Pakistan Students

Pakistan: Students’ March 2020

By Awais Qarni

This year the activities around “Students’ Union Restoration March” are expected on Friday the 27th November.  On 23rd November the federal education minister announced the closure of educational institutions for one month due to the increasing cases of Covid-19. The recent activities around Students’ Union Restoration are actually the continuity of the last two years’ student marches. However, this year’s activities have some important hallmarks. Last year’s march had shuddered the echelons of power. These marches, held in more than 55 cities across the country, had one single demand of lifting the 36 years’ long ban on Students’ Union. The students demonstrated their immense power on the streets which compelled the government officials to at least verbally accepting the constitutional demands of students for unions. Bills were presented and deliberated in various provincial assemblies regarding restoration of students’ union. However, the government through traditional political intrigues convoluted the whole discussion of restoration of unions with “Code of Conduct”. Then the whole discussion of students’ union was wiped out from the horizon behind the façade of Covid-19 while in the same period new draconian measures were adopted against the students. The budget for HEC (Higher Education Commission) was cut by half. Despite the lack of internet and IT infrastructure in most part of the country, online education was initiated. Regardless of suspension of classes, not only fees were forcibly collected but they were also increased exponentially. The horrible incidents of sexual harassment also surged. The scholarships for students hailing from far-flung and backward areas of country were abolished. This string of oppressive measures is still continuing but the fight back against these oppressions has also expanded. The students have fought a daring battle against online classes as poor IT infrastructure and lack of wide-ranging internet accessibility render it impossible for them to avail such classes. In the same way, from Balochistan to Peshawar to Gilgit they fought against harassment on university campuses. The students from Balochistan and ex-Fata held a successful long-march against abolition of reserve seats and scholarships. The medical students are also flexing their muscles against new oppressive administrative orders. The students’ reprisal against all kinds of oppression is a reflection of social unrest hitherto not expressing itself openly. Such circumstances give an extraordinary aura to this year’s students’ union restoration march.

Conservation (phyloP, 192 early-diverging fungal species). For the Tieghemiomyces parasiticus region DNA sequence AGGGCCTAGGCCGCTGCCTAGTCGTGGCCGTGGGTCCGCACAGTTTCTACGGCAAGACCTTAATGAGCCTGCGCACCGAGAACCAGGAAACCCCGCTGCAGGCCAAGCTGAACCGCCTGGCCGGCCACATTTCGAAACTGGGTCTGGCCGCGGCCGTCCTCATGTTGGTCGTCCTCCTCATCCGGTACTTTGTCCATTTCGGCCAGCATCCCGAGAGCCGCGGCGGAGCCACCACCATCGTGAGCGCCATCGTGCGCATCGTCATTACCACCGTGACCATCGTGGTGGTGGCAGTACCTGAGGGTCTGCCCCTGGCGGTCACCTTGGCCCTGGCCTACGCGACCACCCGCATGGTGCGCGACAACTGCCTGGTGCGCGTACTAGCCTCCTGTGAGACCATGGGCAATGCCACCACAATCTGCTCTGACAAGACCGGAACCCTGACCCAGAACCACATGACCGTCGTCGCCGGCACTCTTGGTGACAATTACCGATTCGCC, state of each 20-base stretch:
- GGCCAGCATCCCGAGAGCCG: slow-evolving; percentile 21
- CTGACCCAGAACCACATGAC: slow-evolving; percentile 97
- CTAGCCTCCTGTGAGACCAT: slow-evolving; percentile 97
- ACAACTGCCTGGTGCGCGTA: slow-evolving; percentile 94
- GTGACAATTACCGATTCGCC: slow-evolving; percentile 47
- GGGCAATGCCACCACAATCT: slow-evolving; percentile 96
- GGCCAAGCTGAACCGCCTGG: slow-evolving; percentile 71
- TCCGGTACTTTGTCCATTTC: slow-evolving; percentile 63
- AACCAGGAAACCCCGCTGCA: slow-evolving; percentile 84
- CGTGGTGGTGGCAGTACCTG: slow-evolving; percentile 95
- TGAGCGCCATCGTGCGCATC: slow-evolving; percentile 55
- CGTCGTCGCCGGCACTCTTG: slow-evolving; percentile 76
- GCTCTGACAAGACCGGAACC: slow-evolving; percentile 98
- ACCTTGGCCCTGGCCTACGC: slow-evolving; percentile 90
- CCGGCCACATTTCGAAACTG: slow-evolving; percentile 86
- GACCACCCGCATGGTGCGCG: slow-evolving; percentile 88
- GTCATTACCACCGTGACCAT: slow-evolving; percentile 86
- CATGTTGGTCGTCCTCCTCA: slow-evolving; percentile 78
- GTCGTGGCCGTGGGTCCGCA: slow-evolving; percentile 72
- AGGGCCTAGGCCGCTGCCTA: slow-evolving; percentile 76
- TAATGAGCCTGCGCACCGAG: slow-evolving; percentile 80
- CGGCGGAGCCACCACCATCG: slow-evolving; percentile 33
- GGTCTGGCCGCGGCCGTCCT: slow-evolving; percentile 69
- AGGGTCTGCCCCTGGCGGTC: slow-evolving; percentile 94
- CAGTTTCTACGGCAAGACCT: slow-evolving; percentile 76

Last year a big success for students’ movement was the establishment of “Students’ Action Committee”. Many such committees mushroomed in numerous cities across the country. These steps had historical importance since their roots can be traced back to the marvelous students-workers movement of 1968. This history of sacrifice and astounding struggle stretches from fight against Ayub Khan’s dictatorship to the fight against reactionary Zia dictatorship. The ruling classes were so terrified of the student organizations and their various progressive alliances that the dictator Zia Ul Haq cowardly imposed an altogether ban on students’ union in 1984. However, the subsequent ‘democratic’ governments not only kept the ban intact but also initiated such criminal steps which further depoliticized the students and pushed them towards reactionary elements. In 2007, despite the ban on the students union, the Students’ Action Committee fought a formidable struggle against Musharraf dictatorship. It is an irony of fate that at the time the meetings of Students’ Action Committee used to be held in Imran Khan’s (the current prime minister) Lahore residence. In Pakistan every ruler, when they were in opposition, exploited the students’ power for their mean interests and when in power they subjected those same students to severe repression.